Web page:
He's cold, he's hungry, he's determined

November 16, 2008|By LAURA VOZZELLA

Funding has dried up for the drug recovery program I Can't We Can. The group's offices are going unheated. And you know things are really dire when Anthony McCarthy starts denying himself food.

The WEAA radio host and I Can't We Can staffer launched a hunger strike Friday, declaring that he'd consume nothing but water until the public donates $50,000 to the program.

"You know, food is my favorite thing in the world," McCarthy said with a laugh. "I'm a big guy. I'm like a camel. I've stored up enough fat to get me through the next couple of weeks, but I'm hoping the public won't put that to the test."

McCarthy was a longtime aide to Sheila Dixon who, after leaving the mayor's office under less-than-optimal circumstances, worked for an AIDS organization known as HERO. The group announced this month that it is shutting its doors.

"I do have a habit of choosing organizations that are on the brink of financial tsunamis," said McCarthy, who became I Can't We Can's chief administrator three months ago. "But I'm not going to let that happen to I Can't We Can."

McCarthy said the whole city would suffer if the program isn't around to help addicts, "the people who would otherwise be breaking into cars and homes and committing horrible crimes to feed their addictions."

The 10-year-old organization serves about 150 people a day, providing them with food, shelter, drug treatment and mental health services, McCarthy said. Never flush, the group has fallen on especially hard times as the economy has tanked.

The organization doesn't even have the money to replace its rooftop heating and air-conditioning unit, which someone stole back in the summer, probably for scrap.

So the staff is cold. And hungry, in McCarthy's case.

"I don't have any money," McCarthy said. "But I do have the platform of my radio program, and I happen to have a pretty big body that I can put on the line."

The poinsettias are safe, for now

Remember last December when a bunch of suburbanites armed only with pointy-leafed holiday flowers went toe-to-toe with the nation's second-largest mall owner, which had dared to retire Columbia's poinsettia tree tradition?

There was a little - and needless to say, Howard-County civil - protest at The Mall in Columbia, and General Growth Properties just caved, promising to bring back the two-story floral display this year.

And no one saw GGP's meltdown coming? If the company couldn't stand up to a handful of Columbia "pioneers," no wonder it can't weather this economy.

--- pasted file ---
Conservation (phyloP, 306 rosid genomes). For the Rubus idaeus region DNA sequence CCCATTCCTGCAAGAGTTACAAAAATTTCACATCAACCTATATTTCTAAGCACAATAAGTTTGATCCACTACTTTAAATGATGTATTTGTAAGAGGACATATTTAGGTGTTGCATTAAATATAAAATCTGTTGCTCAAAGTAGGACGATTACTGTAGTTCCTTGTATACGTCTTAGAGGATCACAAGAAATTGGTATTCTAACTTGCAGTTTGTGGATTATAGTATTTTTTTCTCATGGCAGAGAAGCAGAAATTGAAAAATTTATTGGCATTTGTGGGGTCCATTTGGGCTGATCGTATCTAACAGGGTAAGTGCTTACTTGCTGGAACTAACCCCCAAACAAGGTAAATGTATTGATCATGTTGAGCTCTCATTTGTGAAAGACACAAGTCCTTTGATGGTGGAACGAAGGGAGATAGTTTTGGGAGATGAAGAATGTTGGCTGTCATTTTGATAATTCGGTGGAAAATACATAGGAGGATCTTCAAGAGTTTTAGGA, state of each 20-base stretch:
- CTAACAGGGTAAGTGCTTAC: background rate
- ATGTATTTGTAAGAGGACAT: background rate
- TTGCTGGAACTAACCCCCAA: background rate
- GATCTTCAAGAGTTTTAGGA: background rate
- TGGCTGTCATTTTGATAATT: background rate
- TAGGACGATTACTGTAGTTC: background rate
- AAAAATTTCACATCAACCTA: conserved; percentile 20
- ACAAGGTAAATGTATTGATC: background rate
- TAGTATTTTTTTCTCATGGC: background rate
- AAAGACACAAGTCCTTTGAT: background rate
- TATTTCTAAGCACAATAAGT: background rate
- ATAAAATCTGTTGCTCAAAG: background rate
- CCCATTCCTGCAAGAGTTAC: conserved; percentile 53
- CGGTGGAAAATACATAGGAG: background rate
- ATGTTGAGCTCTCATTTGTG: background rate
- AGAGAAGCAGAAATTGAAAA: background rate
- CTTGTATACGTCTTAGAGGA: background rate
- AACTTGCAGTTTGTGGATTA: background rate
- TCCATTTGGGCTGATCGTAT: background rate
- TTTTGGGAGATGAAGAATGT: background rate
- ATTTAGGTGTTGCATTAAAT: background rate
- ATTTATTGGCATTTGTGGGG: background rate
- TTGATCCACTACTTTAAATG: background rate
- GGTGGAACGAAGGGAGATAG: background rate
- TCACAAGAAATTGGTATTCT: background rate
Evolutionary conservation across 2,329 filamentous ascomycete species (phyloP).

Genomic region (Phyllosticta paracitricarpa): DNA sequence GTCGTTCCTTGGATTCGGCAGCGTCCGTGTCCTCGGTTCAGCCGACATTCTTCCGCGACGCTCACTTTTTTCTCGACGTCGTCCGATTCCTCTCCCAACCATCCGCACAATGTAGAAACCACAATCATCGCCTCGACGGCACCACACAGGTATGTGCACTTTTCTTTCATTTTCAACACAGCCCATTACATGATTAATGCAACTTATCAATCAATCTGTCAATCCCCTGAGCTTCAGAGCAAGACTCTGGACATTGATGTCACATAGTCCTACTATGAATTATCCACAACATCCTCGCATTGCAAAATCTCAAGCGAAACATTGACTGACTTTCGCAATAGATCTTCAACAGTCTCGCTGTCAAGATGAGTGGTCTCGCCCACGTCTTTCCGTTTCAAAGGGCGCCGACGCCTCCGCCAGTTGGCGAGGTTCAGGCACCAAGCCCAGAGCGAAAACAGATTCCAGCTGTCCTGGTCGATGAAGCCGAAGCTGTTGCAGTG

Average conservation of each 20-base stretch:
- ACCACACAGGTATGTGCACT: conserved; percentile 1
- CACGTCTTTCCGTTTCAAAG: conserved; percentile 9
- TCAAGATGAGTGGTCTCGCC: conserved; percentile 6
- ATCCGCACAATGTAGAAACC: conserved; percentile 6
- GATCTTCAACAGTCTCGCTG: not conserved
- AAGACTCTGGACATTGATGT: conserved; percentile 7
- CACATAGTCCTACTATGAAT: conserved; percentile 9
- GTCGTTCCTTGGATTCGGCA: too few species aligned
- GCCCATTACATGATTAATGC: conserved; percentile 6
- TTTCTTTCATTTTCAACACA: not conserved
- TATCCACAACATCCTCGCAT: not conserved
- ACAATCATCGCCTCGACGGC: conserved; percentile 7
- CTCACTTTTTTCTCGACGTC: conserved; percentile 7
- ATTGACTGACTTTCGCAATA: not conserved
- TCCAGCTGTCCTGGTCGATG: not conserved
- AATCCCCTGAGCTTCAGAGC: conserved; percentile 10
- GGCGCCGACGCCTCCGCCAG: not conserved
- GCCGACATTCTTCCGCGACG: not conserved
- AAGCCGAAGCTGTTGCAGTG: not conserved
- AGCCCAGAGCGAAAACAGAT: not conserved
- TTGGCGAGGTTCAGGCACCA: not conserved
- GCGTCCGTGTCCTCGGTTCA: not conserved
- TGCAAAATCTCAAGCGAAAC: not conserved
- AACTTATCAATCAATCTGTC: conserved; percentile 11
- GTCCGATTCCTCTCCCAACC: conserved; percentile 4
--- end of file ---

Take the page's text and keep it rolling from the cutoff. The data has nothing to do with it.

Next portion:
Not that poinsettia fans find any joy in the company's demise - especially as GGP made good on its promise and started assembling the poinsettia tree in the mall last week.

If the mall winds up getting sold, the poinsettia battle might have to be waged again. Said Claire Lea, who helped organize last year's protest: "Let's hope we don't have to."

The honor of lobbyists impugned

Bruce Bereano trekked to Frederick a few weeks back to take up for "the poor plastic bag." He wound up having to defend something else: lobbyists.

Bereano was among lobbyists at a public hearing on the county commissioners' legislative package, which, among other things, urges the General Assembly to ban plastic bags.

"There is absolutely nothing wrong with the poor plastic bag," the Frederick News-Post quoted Bereano saying on behalf of client Safeway. "Why it's been picked on all over the place, I don't know."

Soon, however, it was Bereano who felt picked on. County Commissioner Lennie Thompson questioned the honesty of lobbyists.

In an interview with me later, Thompson recalled saying something along the lines of: "This gentleman is a lobbyist. He's paid to represent the needs of his client. Of course he's going to say things that probably aren't true."

Bereano dashed off a letter to the News-Post, calling Thompson "outrageously disrespectful, rude and imbalanced." Imbalanced in a fairness sort of way, though Bereano wound up his missive by suggesting that Thompson "should seek some help."

"Lobbyists can be good citizens," Bereano told me later. "They really can. Pay taxes and contribute to the betterment of society. And pay taxes I do."

The newspaper ran the letter last week. Thompson said he didn't mind a bit. "Whenever I can be criticized by a lobbyist who's a convicted felon, please put that above the fold," Thompson said.

A low blow, given that the mail-fraud conviction Thompson referenced goes back 14 years, Bereano said. "He's not a good Christian," said the lobbyist.

Said Thompson: "I'm a lawyer. I've been called worse."

See the culture; get the business

The Bob Ehrlichs, Junior and Senior, are in South Korea on a weeklong cultural- and business-affairs mission.

South Korean Ambassador Lee Tae-sik had met the governor when he was in office and invited him to join a mission of that sort sometime. The invitation was extended to Senior when the ambassador learned he was a Korean War vet.

Let's hope Junior, who often gripes about Maryland's business climate under Martin O'Malley, keeps that under his hat while courting Korean business.

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